3. Detail and beauty in Šibenik
I’ve ranted a bit about the fortresses. But where the authorities have done a great job in Šibenik it is in restoring the beauty of its many statues, plaques, and magnificent buildings. Šibenik’s buildings sure seem to have a lot of detail:
You see detail on buildings all over Croatia – but they just seemed to pop in Šibenik.
.Below: more images walking the streets of the old town.
As I wrote at the top: Šibenik is not a place listed as a ‘must-see’ for visitors and we didn’t expect much. We came away surprised and very impressed by our visit. Besides the Cathedral, the fortresses, and the beauty found in the streets, we also enjoyed the geography of the old town with its hills, steps and many viewpoints. We’ve already decided that we’d be back, maybe spend a weekend and take in a concert at St Michael’s Fortress (they hold summer music concerts there which I’m told are very popular).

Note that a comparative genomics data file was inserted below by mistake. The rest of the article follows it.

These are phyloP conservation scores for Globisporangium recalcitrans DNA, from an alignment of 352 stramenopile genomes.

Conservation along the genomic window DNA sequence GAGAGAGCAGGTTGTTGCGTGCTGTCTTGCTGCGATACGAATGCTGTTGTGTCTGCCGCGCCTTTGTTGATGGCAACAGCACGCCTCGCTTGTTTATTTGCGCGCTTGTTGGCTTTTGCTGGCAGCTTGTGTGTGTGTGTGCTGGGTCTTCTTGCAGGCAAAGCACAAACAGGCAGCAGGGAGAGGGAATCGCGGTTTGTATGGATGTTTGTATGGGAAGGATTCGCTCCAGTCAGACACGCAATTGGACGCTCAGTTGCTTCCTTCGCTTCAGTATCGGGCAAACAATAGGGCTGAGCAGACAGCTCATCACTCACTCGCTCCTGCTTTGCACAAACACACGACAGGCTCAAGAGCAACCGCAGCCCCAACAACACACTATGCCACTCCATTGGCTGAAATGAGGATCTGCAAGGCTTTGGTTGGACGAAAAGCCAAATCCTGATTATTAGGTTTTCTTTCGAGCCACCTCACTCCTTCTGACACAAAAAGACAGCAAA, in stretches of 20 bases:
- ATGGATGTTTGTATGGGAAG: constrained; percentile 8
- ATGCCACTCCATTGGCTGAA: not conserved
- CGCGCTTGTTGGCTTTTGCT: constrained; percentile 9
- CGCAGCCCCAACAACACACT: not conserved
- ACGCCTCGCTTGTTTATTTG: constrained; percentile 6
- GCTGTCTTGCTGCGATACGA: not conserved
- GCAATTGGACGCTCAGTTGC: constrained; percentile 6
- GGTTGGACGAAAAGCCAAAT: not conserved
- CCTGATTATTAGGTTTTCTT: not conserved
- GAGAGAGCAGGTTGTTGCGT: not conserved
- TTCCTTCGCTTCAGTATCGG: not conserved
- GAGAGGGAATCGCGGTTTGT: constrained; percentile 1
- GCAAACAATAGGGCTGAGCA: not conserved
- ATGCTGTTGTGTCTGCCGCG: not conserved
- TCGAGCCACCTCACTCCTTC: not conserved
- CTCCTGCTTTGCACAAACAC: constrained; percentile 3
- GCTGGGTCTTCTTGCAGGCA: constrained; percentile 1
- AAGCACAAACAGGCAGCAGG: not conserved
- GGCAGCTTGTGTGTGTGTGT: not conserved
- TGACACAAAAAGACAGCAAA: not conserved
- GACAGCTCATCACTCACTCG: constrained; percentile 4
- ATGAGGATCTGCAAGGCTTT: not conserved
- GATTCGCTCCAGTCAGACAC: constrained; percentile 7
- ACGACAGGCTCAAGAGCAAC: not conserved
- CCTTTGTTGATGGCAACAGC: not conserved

– Bus. Šibenik has frequent connections by bus. It takes about an hour to get there from Split. The bus station is right next to the old town.
– Car Rental. We rented a car and found parking right next to the bus station. We always use Rentalcars.com when renting a car. Warning for drivers: bad signage and some very narrow backstreets in Šibenik (if you get lost as I did. Was a bit of a nightmare). If you don’t know Šibenik, I think best just to park the car somewhere and explore the city on foot.
– Visiting the fortresses. You can walk up to St. Michael from the old town. Barone and St. John’s are a bit further out (a 15 minute walk) – but you can drive to Barone (up a very narrow lane), park, and explore both fortresses.
– Organized Tours of Šibenik (the last one below includes Šibenik and Krka NP – recommended).
Related: Bbqboy’s Guide to Croatia
PS. Looking to book flights, hotels, tours, or rent a car? Have a look at our Travel Resources page.